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Senator calls hearing on bounties


Five years ago, former Pennsylvania Senator Arlen Specter tried unsuccessfully to get Congress engaged in the Spygate controversy. Now, another Senator plans to push for Congressional exploration of the Saints’ bounty fiasco.

Dick Durbin (D-Ill.) has announced that a hearing of the Judiciary Committee will be convened on the topic.

“Many sports involve human contact and the chance of serious injury. But when an injury is by design and is paid for, we’ve moved beyond any definition of sport,” Durbin said in a statement released by his office. “I’m happy that the NFL acted swiftly once a bounty program was discovered. But questions remain about what the NFL and other professional and collegiate sports organizations are doing to protect their players and the integrity of their sports.

“After consulting with Judiciary Committee Chairman Patrick Leahy and Crime Subcommittee Chairman Sheldon Whitehouse, I will convene a hearing to explore the prevalence of this bounty practice and determine whether existing sports bribery laws should be expanded to include a prohibition on bounties.”

The question of whether existing laws should be expanded overlooks the question of whether creative application of existing laws would encompass the behavior in which the Saints were engaged.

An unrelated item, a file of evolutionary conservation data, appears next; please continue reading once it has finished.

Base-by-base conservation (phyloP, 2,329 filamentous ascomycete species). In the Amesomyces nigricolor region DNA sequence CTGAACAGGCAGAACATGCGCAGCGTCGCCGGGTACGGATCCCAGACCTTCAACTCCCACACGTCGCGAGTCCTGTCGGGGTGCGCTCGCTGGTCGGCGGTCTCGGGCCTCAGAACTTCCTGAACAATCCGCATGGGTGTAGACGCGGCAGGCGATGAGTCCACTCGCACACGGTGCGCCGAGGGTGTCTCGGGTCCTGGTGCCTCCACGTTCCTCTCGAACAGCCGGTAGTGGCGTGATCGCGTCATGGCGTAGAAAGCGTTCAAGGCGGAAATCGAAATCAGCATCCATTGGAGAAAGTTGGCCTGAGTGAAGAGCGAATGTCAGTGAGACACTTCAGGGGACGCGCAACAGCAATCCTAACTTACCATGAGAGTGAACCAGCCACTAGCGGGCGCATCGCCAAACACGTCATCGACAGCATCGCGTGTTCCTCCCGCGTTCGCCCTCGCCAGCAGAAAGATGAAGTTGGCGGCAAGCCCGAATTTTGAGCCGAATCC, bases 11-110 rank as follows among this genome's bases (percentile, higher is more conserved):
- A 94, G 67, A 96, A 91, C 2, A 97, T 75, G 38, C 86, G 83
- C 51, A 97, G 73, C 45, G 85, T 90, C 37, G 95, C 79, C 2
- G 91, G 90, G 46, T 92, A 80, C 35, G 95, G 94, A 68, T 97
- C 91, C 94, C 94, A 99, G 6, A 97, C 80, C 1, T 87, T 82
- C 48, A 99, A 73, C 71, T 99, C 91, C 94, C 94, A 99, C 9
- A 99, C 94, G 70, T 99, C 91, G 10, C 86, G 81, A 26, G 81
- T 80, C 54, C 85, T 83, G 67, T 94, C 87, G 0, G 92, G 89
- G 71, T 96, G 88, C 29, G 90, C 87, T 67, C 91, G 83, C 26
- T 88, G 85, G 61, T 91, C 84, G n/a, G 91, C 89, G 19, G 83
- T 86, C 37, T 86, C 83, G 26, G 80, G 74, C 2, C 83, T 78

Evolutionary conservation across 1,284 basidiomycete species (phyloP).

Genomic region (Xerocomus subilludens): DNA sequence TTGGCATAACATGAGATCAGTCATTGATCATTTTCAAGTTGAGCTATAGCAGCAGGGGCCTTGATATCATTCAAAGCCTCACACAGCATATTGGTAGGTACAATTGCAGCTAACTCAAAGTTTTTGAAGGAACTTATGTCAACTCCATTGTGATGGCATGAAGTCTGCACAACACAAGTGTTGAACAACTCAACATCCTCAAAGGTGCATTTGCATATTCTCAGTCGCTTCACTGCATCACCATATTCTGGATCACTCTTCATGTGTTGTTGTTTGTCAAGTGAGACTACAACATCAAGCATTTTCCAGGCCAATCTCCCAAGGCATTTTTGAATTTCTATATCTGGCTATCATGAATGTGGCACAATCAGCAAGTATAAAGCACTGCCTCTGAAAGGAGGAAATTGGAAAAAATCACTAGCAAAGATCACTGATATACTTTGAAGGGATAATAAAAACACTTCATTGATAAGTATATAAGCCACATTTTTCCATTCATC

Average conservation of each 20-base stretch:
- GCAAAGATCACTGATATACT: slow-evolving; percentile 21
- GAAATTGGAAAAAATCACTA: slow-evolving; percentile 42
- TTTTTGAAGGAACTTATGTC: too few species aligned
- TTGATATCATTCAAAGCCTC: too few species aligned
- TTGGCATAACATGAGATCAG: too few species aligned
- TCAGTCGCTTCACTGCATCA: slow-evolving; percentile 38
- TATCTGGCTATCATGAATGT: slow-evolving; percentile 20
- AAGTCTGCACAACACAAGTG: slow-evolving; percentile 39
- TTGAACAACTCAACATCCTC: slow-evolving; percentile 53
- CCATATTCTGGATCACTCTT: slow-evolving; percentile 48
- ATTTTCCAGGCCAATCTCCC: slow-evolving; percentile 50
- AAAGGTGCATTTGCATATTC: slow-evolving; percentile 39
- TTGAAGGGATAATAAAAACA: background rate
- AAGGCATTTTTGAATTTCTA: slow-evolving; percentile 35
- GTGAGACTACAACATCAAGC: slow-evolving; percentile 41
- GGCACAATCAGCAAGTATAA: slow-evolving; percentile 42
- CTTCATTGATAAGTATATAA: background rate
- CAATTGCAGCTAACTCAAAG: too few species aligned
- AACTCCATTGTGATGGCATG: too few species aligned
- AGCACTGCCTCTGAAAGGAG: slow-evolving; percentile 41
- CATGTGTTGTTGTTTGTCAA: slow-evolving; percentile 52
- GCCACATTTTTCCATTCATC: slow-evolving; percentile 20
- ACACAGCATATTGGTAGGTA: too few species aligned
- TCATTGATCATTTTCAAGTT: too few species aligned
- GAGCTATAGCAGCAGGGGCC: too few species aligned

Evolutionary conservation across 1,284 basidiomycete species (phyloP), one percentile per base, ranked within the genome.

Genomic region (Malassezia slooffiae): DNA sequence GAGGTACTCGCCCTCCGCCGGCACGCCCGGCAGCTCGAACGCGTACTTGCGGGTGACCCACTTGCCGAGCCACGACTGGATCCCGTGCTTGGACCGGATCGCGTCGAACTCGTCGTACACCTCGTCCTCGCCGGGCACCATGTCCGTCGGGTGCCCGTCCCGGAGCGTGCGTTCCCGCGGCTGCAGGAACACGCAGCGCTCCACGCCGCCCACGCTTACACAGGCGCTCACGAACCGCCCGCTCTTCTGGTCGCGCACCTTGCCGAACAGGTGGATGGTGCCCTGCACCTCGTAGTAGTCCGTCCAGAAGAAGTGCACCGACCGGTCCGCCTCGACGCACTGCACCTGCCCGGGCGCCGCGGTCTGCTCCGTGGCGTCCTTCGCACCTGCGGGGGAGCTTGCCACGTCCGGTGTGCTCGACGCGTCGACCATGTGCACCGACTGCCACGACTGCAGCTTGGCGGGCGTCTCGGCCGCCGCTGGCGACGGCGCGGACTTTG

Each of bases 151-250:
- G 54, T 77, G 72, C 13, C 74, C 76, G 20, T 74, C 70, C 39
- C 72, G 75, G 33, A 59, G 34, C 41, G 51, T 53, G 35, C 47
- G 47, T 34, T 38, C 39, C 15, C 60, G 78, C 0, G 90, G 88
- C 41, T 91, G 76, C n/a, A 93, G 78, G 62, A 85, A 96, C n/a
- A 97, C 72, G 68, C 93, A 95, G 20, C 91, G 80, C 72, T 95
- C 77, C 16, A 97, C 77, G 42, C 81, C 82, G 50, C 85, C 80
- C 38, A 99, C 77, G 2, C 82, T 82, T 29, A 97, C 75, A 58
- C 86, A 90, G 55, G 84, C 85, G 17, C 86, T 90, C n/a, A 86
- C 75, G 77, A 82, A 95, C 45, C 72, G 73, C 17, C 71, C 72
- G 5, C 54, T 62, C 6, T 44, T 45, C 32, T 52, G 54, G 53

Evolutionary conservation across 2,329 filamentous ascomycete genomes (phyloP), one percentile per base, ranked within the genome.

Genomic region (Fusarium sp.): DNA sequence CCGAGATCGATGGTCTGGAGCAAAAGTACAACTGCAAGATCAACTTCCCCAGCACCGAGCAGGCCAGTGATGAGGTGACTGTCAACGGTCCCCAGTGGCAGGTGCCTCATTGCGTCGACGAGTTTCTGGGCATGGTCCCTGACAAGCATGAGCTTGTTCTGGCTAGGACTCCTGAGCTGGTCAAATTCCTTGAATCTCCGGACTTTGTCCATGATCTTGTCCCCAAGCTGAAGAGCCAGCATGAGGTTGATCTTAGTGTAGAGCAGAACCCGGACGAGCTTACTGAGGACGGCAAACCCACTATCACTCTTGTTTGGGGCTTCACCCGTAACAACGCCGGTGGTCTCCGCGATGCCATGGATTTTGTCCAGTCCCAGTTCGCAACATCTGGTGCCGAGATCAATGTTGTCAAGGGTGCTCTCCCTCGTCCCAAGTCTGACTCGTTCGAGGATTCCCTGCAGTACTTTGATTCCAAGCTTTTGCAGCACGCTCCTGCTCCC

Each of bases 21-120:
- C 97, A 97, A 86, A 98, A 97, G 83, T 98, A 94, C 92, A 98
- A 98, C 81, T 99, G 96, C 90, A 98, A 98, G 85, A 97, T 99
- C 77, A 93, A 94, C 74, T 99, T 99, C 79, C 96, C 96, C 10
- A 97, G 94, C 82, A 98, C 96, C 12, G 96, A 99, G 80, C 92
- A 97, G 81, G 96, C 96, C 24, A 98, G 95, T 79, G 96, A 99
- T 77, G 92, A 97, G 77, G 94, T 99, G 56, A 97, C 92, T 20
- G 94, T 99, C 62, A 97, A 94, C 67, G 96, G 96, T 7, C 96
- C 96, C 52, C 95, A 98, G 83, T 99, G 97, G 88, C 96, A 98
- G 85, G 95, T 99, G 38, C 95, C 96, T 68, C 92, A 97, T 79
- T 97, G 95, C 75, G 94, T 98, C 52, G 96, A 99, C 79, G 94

“Let’s be real basic about it here,” Senator Durbin told Howard Fendrich of the Associated Press. “If this activity were taking place off of a sporting field, away from a court, nobody would have a second thought [about whether it’s wrong]. ‘You mean, someone paid you to go out and hurt someone?’

“It goes way beyond the rules of any sporting contest, at least team contest, to intentionally inflict harm on another person for a financial reward.”

Senator Durbin announced the hearing Thursday, on the floor of the Senate. Representatives from the NFL, NBA, NHL, MLB, and NCAA will be invited to testify.

We fully expect a wide assortment of comments articulating the notion that Congress has better things to do right now. But Congress routinely gets involved in matters that speak directly to the public interest. And given the prevalence and importance of sports in American society, this is a matter that strikes at the heart of the integrity of the games.

Throw in the fact that bounties encourage the intentional infliction of injury, and the failure of Congress to explore the situation would represent a failure of our government to protect its citizens.